Moving On?

Have you ever had a friend who lost a child? You send your condolences, attend the funeral, make a few phone calls to make sure the family is doing all right, and then you go back to living your own lives. “Love lives on,” and people move on. This is as it should be. But, unfortunately, those of us who have lost a child, separated from life as we know it, must now begin a life of trials and tribulations. The trials are getting past the “Woulda,” “Coulda,” “Shouldas.” The tribulations are as simple as waking up to the morning and facing yet another day of praying for the strength to move forward. This in itself is a huge accomplishment!

Two years ago this September, my son, Brice, shot and killed himself at the age of 23 over the breakup with a girlfriend. He was in a chat room with 23 people watching him on his cam. Most tried very hard to stop him, but he had already made up his mind as to how he would end his pain. I can see him sitting there telling himself, “It will only hurt for a second,” and he would be free from the agony that tormented him. I often think back to my own disasters with relationships wherein I too thought I wanted to end my pain. But, in all honesty, I was “afraid” to hurt myself. I do not see my son as a coward for choosing to take his life. I truly believe his pain bore the courage for him to make a decision that he felt was a solution to his sorrow. It may not be a solution to most “rational” people, but for those of us who are left behind, picking up the pieces, we learn to rationalize situations through our tragedies and find insight in having to survive our loss.

Sally Fields said it best in the movie Steel Magnolias when she was told she should rejoice in her daughter’s death because her daughter was now with her king! Fields’ character’s response, as mine is, “I’m selfish. I would rather have her here with me!”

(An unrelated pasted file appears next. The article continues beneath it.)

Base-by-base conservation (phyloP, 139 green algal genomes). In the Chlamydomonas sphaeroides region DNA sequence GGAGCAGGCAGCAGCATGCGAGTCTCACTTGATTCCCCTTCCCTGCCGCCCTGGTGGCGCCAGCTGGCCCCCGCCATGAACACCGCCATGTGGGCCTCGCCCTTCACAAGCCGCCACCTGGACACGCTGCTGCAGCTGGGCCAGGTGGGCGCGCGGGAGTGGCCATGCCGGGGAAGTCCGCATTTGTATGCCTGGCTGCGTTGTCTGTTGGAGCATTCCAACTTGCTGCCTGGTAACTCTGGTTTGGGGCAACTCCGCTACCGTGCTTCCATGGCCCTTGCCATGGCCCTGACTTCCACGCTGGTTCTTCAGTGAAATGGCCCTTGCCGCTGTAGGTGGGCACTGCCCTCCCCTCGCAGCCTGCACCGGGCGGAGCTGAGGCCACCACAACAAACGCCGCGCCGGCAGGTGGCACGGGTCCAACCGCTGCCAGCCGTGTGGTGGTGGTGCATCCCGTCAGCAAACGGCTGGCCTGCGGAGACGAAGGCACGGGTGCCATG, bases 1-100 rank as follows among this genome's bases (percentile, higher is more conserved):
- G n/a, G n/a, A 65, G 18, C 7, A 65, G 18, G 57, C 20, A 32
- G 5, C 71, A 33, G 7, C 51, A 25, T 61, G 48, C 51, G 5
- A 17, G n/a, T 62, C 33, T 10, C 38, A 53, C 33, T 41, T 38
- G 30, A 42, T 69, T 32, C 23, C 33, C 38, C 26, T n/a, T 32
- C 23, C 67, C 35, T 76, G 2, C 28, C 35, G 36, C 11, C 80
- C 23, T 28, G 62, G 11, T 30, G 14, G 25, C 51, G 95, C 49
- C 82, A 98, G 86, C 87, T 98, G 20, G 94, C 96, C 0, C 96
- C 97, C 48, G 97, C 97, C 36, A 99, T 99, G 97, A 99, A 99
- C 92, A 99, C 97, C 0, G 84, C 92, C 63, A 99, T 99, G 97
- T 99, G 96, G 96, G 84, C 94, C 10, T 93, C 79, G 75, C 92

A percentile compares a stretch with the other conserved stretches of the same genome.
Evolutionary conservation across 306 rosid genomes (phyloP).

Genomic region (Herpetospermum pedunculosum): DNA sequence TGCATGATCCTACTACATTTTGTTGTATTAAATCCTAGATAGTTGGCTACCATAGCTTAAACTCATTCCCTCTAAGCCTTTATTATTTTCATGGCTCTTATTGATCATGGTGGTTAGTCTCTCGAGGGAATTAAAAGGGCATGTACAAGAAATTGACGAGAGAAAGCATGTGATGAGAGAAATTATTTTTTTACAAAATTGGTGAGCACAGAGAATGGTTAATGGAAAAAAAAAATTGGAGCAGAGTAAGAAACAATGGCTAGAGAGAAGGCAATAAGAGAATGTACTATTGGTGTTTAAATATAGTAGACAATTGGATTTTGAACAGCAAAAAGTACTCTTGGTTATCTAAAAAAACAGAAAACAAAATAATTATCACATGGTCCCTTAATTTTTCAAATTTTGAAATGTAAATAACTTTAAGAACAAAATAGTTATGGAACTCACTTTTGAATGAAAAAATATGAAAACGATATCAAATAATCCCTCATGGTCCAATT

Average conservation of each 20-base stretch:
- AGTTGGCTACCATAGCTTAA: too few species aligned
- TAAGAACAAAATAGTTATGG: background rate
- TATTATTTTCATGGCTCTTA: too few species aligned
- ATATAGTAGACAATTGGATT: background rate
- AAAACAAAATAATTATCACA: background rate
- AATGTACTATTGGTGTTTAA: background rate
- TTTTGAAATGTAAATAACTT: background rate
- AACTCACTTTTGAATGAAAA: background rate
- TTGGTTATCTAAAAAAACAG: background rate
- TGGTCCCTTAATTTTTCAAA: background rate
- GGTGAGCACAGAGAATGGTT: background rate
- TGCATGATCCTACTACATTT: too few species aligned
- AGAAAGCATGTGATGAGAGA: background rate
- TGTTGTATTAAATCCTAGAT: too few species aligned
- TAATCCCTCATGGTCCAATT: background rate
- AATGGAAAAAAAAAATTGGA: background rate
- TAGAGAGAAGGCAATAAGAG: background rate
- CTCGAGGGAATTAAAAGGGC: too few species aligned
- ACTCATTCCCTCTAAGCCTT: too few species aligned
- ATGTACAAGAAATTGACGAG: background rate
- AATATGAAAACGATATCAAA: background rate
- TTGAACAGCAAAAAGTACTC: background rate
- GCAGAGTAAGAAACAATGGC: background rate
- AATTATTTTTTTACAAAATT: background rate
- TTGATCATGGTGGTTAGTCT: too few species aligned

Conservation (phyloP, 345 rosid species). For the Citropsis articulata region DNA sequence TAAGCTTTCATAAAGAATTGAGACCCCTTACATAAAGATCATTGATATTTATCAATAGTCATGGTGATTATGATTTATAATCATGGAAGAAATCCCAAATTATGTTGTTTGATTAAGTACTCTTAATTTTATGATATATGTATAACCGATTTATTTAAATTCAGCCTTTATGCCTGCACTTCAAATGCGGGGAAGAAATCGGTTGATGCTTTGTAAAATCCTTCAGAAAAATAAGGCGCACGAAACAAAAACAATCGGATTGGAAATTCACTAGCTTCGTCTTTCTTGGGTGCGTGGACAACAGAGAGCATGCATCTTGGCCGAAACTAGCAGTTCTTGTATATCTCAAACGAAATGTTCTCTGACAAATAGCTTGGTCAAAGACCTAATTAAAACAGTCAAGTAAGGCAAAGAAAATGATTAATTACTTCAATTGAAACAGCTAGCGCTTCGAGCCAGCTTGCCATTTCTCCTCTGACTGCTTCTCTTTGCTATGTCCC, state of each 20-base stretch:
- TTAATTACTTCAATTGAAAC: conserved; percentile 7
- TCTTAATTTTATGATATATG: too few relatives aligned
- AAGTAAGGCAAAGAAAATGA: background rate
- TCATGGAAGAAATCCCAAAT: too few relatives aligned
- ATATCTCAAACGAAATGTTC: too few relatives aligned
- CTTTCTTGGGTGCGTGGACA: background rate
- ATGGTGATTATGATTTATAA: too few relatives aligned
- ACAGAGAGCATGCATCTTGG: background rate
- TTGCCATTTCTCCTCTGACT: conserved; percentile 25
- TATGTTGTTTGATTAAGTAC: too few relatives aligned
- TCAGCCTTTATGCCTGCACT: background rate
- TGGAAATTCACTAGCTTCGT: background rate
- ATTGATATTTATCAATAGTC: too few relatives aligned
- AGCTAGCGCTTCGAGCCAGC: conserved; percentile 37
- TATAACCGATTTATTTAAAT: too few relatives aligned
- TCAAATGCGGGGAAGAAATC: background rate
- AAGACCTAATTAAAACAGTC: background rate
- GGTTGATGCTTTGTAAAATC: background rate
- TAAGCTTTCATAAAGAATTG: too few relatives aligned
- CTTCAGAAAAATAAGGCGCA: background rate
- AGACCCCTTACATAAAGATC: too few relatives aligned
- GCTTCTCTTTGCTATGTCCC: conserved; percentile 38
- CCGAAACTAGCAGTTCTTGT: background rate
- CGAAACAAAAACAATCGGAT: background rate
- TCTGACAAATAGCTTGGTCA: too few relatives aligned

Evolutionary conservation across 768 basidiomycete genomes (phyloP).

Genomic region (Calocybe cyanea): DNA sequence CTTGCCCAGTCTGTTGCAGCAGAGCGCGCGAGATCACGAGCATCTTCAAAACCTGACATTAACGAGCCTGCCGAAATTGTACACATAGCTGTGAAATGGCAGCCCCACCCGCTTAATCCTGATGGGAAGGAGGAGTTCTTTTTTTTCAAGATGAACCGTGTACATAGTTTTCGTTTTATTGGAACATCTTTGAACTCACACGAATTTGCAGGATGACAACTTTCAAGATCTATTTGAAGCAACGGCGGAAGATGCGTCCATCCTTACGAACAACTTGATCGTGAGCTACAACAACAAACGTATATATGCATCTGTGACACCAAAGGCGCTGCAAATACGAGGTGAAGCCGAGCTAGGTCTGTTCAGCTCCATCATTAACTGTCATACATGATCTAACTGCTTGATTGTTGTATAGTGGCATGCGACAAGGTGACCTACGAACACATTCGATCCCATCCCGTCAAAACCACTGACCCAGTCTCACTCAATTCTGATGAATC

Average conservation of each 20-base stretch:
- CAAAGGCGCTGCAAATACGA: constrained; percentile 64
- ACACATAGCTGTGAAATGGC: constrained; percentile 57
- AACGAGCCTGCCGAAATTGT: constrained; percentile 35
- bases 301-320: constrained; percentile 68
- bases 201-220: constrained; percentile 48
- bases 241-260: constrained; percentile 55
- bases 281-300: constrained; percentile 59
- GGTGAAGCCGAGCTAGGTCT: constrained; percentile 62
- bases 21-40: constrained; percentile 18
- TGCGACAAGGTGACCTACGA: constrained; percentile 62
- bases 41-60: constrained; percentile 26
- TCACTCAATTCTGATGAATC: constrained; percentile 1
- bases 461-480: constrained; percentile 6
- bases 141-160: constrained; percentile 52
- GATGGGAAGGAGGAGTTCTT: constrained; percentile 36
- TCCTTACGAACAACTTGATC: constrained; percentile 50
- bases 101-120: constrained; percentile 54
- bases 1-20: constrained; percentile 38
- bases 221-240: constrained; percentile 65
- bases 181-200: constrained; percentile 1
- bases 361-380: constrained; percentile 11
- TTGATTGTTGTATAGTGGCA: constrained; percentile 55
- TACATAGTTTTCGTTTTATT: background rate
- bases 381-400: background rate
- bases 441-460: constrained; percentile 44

Most of my friends and family have distanced themselves from me because they don’t know what they can say to make my journey easier. And if I have to be honest, I would have pushed them away anyway because I know that I am the only one, with God’s help, who has a prayer of teaching me to live again and to learn to feel anything for myself. At this point, I am not “Stuck on Stupid,” I am stuck on “Finding Reasons to Move Forward.” Therapy, suicide grief groups, medications, and more therapy have accomplished little to nothing for me compared to the heartfelt words from those of The Compassionate Friends. Talking with others who share my journey, share my tears, and are honest enough to admit their despair without passing judgment on one’s weaknesses . . . encouraging words of heartfelt wisdom from others who have suffered the one lesson in life none of us want to face.

For me, “going through the motions” is not living life. I battle the yearning of wanting to hold my son every second of every minute of every hour of every day! Every morning when I wake, I hate the thought of struggling through feeling the same today as I did yesterday. And on those days when I feel tired and beaten, and can no longer stand on the front line and fight yet another day of pain . . . I step back, breathe, and pray that God will pull me through.

There is no rhyme or reason for our suffering. I don’t pretend to understand this thing called “life.” And some days I curse the day I was born if I was meant to live “life” only to learn its sorrows. But it is what it is, and there’s a driving force in all of us to push forward, even when we think there is no reason to continue. Even through our tears and the worst of times, we remember our blessings just as much as we grieve our losses.

The knowledge is within all of us that life is worth living, even through our grief. I will always cherish the memory of my son with no regrets, for I honestly feel that I would rather have given birth to him and shared his life with him, even for a short time, than to never have been given the chance to have known how wonderful he truly is. Even when love hurts, my broken heart is a small price to pay for the joy he brought to me and the memories I will carry with me throughout the remainder of my life.




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Comments (1)

  • I lost my son, 29, to suicide July 9th, 2018. He also chose to end his life than go on without his wife. She wanted a divorce. He left behind a 6year old son. God is the only one that has gotten me through this. My family does not understand and my husband is too angry at him to talk about him. So I talk to others.

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